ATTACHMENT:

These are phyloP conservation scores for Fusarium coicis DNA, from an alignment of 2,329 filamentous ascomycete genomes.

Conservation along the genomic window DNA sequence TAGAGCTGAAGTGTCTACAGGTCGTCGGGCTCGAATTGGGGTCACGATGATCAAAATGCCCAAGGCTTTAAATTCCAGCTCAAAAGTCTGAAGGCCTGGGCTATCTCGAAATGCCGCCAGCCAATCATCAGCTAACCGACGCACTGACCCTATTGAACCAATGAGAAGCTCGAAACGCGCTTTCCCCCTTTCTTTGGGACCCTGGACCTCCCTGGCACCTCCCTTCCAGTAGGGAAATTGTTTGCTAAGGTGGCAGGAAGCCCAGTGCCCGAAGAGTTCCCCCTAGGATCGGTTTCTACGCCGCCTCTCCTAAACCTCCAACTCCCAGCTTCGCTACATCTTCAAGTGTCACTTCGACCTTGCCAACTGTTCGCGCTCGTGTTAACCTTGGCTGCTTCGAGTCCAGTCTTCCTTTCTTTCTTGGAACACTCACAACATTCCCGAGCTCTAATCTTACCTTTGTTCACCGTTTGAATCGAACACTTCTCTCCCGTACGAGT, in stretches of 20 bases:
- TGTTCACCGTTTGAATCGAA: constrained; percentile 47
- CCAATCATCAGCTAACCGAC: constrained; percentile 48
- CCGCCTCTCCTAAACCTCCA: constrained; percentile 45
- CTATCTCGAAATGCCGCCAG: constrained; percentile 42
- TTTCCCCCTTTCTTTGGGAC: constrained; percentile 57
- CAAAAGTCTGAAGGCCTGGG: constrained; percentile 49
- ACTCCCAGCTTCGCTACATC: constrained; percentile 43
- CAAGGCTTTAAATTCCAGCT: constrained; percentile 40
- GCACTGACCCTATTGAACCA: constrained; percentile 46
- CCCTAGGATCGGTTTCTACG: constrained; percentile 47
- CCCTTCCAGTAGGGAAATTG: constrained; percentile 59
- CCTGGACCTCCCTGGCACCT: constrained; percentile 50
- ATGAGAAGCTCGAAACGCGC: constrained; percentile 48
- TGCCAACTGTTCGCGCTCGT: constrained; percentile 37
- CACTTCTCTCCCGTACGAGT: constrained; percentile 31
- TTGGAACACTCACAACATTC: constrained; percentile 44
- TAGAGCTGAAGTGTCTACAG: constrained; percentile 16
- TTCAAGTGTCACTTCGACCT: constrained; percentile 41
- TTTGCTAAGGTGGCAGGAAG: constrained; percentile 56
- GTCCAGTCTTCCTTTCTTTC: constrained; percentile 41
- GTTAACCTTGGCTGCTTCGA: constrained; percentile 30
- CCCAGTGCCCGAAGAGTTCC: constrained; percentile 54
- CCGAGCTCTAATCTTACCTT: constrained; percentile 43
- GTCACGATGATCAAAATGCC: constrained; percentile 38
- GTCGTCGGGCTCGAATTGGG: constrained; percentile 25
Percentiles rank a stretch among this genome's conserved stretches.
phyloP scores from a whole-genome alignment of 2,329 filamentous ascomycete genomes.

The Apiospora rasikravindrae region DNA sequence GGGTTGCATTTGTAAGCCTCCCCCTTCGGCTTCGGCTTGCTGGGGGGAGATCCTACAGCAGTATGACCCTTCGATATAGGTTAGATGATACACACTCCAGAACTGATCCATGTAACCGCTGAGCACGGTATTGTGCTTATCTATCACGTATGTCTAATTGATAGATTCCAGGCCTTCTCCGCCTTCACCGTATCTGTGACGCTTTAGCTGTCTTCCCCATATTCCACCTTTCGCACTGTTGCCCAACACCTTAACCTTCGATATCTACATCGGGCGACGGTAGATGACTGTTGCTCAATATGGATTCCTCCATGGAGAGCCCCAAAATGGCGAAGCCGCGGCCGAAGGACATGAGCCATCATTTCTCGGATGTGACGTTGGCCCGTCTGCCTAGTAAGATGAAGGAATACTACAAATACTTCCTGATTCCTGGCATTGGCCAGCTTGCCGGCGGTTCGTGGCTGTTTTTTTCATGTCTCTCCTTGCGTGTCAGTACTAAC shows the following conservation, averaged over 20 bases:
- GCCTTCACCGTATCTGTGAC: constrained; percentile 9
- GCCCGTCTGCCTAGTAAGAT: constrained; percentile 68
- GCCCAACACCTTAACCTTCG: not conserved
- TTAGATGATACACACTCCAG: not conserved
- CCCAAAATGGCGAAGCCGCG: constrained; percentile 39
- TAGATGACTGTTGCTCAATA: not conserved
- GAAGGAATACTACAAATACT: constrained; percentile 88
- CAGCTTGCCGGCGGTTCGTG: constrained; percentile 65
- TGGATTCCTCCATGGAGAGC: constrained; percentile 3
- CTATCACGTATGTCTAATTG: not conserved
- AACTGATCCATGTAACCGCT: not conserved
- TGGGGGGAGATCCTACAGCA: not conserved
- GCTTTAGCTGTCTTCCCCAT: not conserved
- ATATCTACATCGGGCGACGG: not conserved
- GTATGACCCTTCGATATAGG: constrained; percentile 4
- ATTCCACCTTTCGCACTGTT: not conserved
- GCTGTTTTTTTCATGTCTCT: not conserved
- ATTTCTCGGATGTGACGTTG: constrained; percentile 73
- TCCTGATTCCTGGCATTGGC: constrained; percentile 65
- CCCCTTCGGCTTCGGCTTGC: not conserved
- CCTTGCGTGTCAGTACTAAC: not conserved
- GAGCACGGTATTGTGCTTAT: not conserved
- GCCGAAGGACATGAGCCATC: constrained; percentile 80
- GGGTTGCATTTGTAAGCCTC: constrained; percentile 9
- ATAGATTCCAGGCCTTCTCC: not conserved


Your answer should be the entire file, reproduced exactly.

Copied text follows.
These are phyloP conservation scores for Fusarium coicis DNA, from an alignment of 2,329 filamentous ascomycete genomes.

Conservation along the genomic window DNA sequence TAGAGCTGAAGTGTCTACAGGTCGTCGGGCTCGAATTGGGGTCACGATGATCAAAATGCCCAAGGCTTTAAATTCCAGCTCAAAAGTCTGAAGGCCTGGGCTATCTCGAAATGCCGCCAGCCAATCATCAGCTAACCGACGCACTGACCCTATTGAACCAATGAGAAGCTCGAAACGCGCTTTCCCCCTTTCTTTGGGACCCTGGACCTCCCTGGCACCTCCCTTCCAGTAGGGAAATTGTTTGCTAAGGTGGCAGGAAGCCCAGTGCCCGAAGAGTTCCCCCTAGGATCGGTTTCTACGCCGCCTCTCCTAAACCTCCAACTCCCAGCTTCGCTACATCTTCAAGTGTCACTTCGACCTTGCCAACTGTTCGCGCTCGTGTTAACCTTGGCTGCTTCGAGTCCAGTCTTCCTTTCTTTCTTGGAACACTCACAACATTCCCGAGCTCTAATCTTACCTTTGTTCACCGTTTGAATCGAACACTTCTCTCCCGTACGAGT, in stretches of 20 bases:
- TGTTCACCGTTTGAATCGAA: constrained; percentile 47
- CCAATCATCAGCTAACCGAC: constrained; percentile 48
- CCGCCTCTCCTAAACCTCCA: constrained; percentile 45
- CTATCTCGAAATGCCGCCAG: constrained; percentile 42
- TTTCCCCCTTTCTTTGGGAC: constrained; percentile 57
- CAAAAGTCTGAAGGCCTGGG: constrained; percentile 49
- ACTCCCAGCTTCGCTACATC: constrained; percentile 43
- CAAGGCTTTAAATTCCAGCT: constrained; percentile 40
- GCACTGACCCTATTGAACCA: constrained; percentile 46
- CCCTAGGATCGGTTTCTACG: constrained; percentile 47
- CCCTTCCAGTAGGGAAATTG: constrained; percentile 59
- CCTGGACCTCCCTGGCACCT: constrained; percentile 50
- ATGAGAAGCTCGAAACGCGC: constrained; percentile 48
- TGCCAACTGTTCGCGCTCGT: constrained; percentile 37
- CACTTCTCTCCCGTACGAGT: constrained; percentile 31
- TTGGAACACTCACAACATTC: constrained; percentile 44
- TAGAGCTGAAGTGTCTACAG: constrained; percentile 16
- TTCAAGTGTCACTTCGACCT: constrained; percentile 41
- TTTGCTAAGGTGGCAGGAAG: constrained; percentile 56
- GTCCAGTCTTCCTTTCTTTC: constrained; percentile 41
- GTTAACCTTGGCTGCTTCGA: constrained; percentile 30
- CCCAGTGCCCGAAGAGTTCC: constrained; percentile 54
- CCGAGCTCTAATCTTACCTT: constrained; percentile 43
- GTCACGATGATCAAAATGCC: constrained; percentile 38
- GTCGTCGGGCTCGAATTGGG: constrained; percentile 25
Percentiles rank a stretch among this genome's conserved stretches.
phyloP scores from a whole-genome alignment of 2,329 filamentous ascomycete genomes.

The Apiospora rasikravindrae region DNA sequence GGGTTGCATTTGTAAGCCTCCCCCTTCGGCTTCGGCTTGCTGGGGGGAGATCCTACAGCAGTATGACCCTTCGATATAGGTTAGATGATACACACTCCAGAACTGATCCATGTAACCGCTGAGCACGGTATTGTGCTTATCTATCACGTATGTCTAATTGATAGATTCCAGGCCTTCTCCGCCTTCACCGTATCTGTGACGCTTTAGCTGTCTTCCCCATATTCCACCTTTCGCACTGTTGCCCAACACCTTAACCTTCGATATCTACATCGGGCGACGGTAGATGACTGTTGCTCAATATGGATTCCTCCATGGAGAGCCCCAAAATGGCGAAGCCGCGGCCGAAGGACATGAGCCATCATTTCTCGGATGTGACGTTGGCCCGTCTGCCTAGTAAGATGAAGGAATACTACAAATACTTCCTGATTCCTGGCATTGGCCAGCTTGCCGGCGGTTCGTGGCTGTTTTTTTCATGTCTCTCCTTGCGTGTCAGTACTAAC shows the following conservation, averaged over 20 bases:
- GCCTTCACCGTATCTGTGAC: constrained; percentile 9
- GCCCGTCTGCCTAGTAAGAT: constrained; percentile 68
- GCCCAACACCTTAACCTTCG: not conserved
- TTAGATGATACACACTCCAG: not conserved
- CCCAAAATGGCGAAGCCGCG: constrained; percentile 39
- TAGATGACTGTTGCTCAATA: not conserved
- GAAGGAATACTACAAATACT: constrained; percentile 88
- CAGCTTGCCGGCGGTTCGTG: constrained; percentile 65
- TGGATTCCTCCATGGAGAGC: constrained; percentile 3
- CTATCACGTATGTCTAATTG: not conserved
- AACTGATCCATGTAACCGCT: not conserved
- TGGGGGGAGATCCTACAGCA: not conserved
- GCTTTAGCTGTCTTCCCCAT: not conserved
- ATATCTACATCGGGCGACGG: not conserved
- GTATGACCCTTCGATATAGG: constrained; percentile 4
- ATTCCACCTTTCGCACTGTT: not conserved
- GCTGTTTTTTTCATGTCTCT: not conserved
- ATTTCTCGGATGTGACGTTG: constrained; percentile 73
- TCCTGATTCCTGGCATTGGC: constrained; percentile 65
- CCCCTTCGGCTTCGGCTTGC: not conserved
- CCTTGCGTGTCAGTACTAAC: not conserved
- GAGCACGGTATTGTGCTTAT: not conserved
- GCCGAAGGACATGAGCCATC: constrained; percentile 80
- GGGTTGCATTTGTAAGCCTC: constrained; percentile 9
- ATAGATTCCAGGCCTTCTCC: not conserved